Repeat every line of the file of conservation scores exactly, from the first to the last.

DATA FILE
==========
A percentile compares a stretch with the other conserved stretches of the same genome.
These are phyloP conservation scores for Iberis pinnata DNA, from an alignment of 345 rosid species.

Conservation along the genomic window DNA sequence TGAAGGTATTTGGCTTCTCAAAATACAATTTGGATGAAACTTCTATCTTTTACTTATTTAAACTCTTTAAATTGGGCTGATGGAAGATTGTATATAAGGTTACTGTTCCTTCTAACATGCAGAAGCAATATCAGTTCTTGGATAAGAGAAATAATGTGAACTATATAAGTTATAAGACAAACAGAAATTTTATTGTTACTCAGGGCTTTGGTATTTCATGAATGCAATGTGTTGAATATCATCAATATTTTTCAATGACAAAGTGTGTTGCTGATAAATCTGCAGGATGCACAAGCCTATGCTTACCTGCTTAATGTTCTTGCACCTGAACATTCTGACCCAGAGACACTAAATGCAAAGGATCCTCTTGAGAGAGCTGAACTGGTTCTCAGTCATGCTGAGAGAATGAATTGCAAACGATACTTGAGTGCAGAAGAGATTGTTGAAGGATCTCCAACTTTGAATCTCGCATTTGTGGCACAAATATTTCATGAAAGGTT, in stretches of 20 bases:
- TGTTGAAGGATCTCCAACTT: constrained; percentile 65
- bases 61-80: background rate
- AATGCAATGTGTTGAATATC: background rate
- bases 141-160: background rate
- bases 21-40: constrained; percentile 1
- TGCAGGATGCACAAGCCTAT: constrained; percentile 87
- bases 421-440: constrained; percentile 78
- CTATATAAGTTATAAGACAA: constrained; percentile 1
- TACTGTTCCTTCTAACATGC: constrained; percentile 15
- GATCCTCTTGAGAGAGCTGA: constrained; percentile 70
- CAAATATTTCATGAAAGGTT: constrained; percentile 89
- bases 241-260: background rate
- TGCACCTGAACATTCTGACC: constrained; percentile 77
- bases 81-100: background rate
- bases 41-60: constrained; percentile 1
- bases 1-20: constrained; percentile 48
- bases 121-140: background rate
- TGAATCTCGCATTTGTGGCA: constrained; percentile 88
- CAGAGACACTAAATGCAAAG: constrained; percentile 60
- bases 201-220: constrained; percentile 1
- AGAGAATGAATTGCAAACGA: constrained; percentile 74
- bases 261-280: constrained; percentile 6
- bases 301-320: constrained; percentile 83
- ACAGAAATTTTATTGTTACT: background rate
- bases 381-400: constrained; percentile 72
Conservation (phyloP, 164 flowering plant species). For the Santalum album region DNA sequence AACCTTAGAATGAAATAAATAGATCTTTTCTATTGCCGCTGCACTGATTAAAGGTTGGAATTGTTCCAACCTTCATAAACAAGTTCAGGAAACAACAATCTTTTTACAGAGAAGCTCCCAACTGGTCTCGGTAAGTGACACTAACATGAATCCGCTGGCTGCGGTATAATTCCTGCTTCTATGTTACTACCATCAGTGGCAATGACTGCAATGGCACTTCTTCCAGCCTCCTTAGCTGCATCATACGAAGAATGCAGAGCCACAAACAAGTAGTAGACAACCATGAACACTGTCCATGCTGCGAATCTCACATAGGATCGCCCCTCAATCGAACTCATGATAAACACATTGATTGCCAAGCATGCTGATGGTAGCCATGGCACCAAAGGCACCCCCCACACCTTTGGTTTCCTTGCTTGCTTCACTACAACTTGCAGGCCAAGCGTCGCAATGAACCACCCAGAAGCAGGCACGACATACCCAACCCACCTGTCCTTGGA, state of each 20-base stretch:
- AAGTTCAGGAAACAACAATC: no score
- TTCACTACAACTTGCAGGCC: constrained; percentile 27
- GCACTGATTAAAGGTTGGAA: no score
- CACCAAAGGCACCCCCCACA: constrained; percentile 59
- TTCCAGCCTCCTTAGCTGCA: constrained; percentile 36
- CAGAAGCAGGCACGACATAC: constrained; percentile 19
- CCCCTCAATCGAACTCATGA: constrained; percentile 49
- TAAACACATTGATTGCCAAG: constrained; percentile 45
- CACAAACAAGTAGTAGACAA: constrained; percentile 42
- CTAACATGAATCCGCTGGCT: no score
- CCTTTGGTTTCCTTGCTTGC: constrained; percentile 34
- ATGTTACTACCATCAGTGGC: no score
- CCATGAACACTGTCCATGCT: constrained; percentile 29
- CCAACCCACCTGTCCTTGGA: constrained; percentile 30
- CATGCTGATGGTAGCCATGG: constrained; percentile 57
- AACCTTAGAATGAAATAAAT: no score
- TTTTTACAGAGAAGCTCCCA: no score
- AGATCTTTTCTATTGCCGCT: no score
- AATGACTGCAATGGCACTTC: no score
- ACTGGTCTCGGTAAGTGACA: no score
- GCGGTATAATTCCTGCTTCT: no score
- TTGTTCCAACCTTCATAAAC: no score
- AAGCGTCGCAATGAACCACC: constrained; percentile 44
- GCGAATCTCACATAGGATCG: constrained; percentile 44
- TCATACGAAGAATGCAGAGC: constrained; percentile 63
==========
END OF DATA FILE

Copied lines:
A percentile compares a stretch with the other conserved stretches of the same genome.
These are phyloP conservation scores for Iberis pinnata DNA, from an alignment of 345 rosid species.

Conservation along the genomic window DNA sequence TGAAGGTATTTGGCTTCTCAAAATACAATTTGGATGAAACTTCTATCTTTTACTTATTTAAACTCTTTAAATTGGGCTGATGGAAGATTGTATATAAGGTTACTGTTCCTTCTAACATGCAGAAGCAATATCAGTTCTTGGATAAGAGAAATAATGTGAACTATATAAGTTATAAGACAAACAGAAATTTTATTGTTACTCAGGGCTTTGGTATTTCATGAATGCAATGTGTTGAATATCATCAATATTTTTCAATGACAAAGTGTGTTGCTGATAAATCTGCAGGATGCACAAGCCTATGCTTACCTGCTTAATGTTCTTGCACCTGAACATTCTGACCCAGAGACACTAAATGCAAAGGATCCTCTTGAGAGAGCTGAACTGGTTCTCAGTCATGCTGAGAGAATGAATTGCAAACGATACTTGAGTGCAGAAGAGATTGTTGAAGGATCTCCAACTTTGAATCTCGCATTTGTGGCACAAATATTTCATGAAAGGTT, in stretches of 20 bases:
- TGTTGAAGGATCTCCAACTT: constrained; percentile 65
- bases 61-80: background rate
- AATGCAATGTGTTGAATATC: background rate
- bases 141-160: background rate
- bases 21-40: constrained; percentile 1
- TGCAGGATGCACAAGCCTAT: constrained; percentile 87
- bases 421-440: constrained; percentile 78
- CTATATAAGTTATAAGACAA: constrained; percentile 1
- TACTGTTCCTTCTAACATGC: constrained; percentile 15
- GATCCTCTTGAGAGAGCTGA: constrained; percentile 70
- CAAATATTTCATGAAAGGTT: constrained; percentile 89
- bases 241-260: background rate
- TGCACCTGAACATTCTGACC: constrained; percentile 77
- bases 81-100: background rate
- bases 41-60: constrained; percentile 1
- bases 1-20: constrained; percentile 48
- bases 121-140: background rate
- TGAATCTCGCATTTGTGGCA: constrained; percentile 88
- CAGAGACACTAAATGCAAAG: constrained; percentile 60
- bases 201-220: constrained; percentile 1
- AGAGAATGAATTGCAAACGA: constrained; percentile 74
- bases 261-280: constrained; percentile 6
- bases 301-320: constrained; percentile 83
- ACAGAAATTTTATTGTTACT: background rate
- bases 381-400: constrained; percentile 72
Conservation (phyloP, 164 flowering plant species). For the Santalum album region DNA sequence AACCTTAGAATGAAATAAATAGATCTTTTCTATTGCCGCTGCACTGATTAAAGGTTGGAATTGTTCCAACCTTCATAAACAAGTTCAGGAAACAACAATCTTTTTACAGAGAAGCTCCCAACTGGTCTCGGTAAGTGACACTAACATGAATCCGCTGGCTGCGGTATAATTCCTGCTTCTATGTTACTACCATCAGTGGCAATGACTGCAATGGCACTTCTTCCAGCCTCCTTAGCTGCATCATACGAAGAATGCAGAGCCACAAACAAGTAGTAGACAACCATGAACACTGTCCATGCTGCGAATCTCACATAGGATCGCCCCTCAATCGAACTCATGATAAACACATTGATTGCCAAGCATGCTGATGGTAGCCATGGCACCAAAGGCACCCCCCACACCTTTGGTTTCCTTGCTTGCTTCACTACAACTTGCAGGCCAAGCGTCGCAATGAACCACCCAGAAGCAGGCACGACATACCCAACCCACCTGTCCTTGGA, state of each 20-base stretch:
- AAGTTCAGGAAACAACAATC: no score
- TTCACTACAACTTGCAGGCC: constrained; percentile 27
- GCACTGATTAAAGGTTGGAA: no score
- CACCAAAGGCACCCCCCACA: constrained; percentile 59
- TTCCAGCCTCCTTAGCTGCA: constrained; percentile 36
- CAGAAGCAGGCACGACATAC: constrained; percentile 19
- CCCCTCAATCGAACTCATGA: constrained; percentile 49
- TAAACACATTGATTGCCAAG: constrained; percentile 45
- CACAAACAAGTAGTAGACAA: constrained; percentile 42
- CTAACATGAATCCGCTGGCT: no score
- CCTTTGGTTTCCTTGCTTGC: constrained; percentile 34
- ATGTTACTACCATCAGTGGC: no score
- CCATGAACACTGTCCATGCT: constrained; percentile 29
- CCAACCCACCTGTCCTTGGA: constrained; percentile 30
- CATGCTGATGGTAGCCATGG: constrained; percentile 57
- AACCTTAGAATGAAATAAAT: no score
- TTTTTACAGAGAAGCTCCCA: no score
- AGATCTTTTCTATTGCCGCT: no score
- AATGACTGCAATGGCACTTC: no score
- ACTGGTCTCGGTAAGTGACA: no score
- GCGGTATAATTCCTGCTTCT: no score
- TTGTTCCAACCTTCATAAAC: no score
- AAGCGTCGCAATGAACCACC: constrained; percentile 44
- GCGAATCTCACATAGGATCG: constrained; percentile 44
- TCATACGAAGAATGCAGAGC: constrained; percentile 63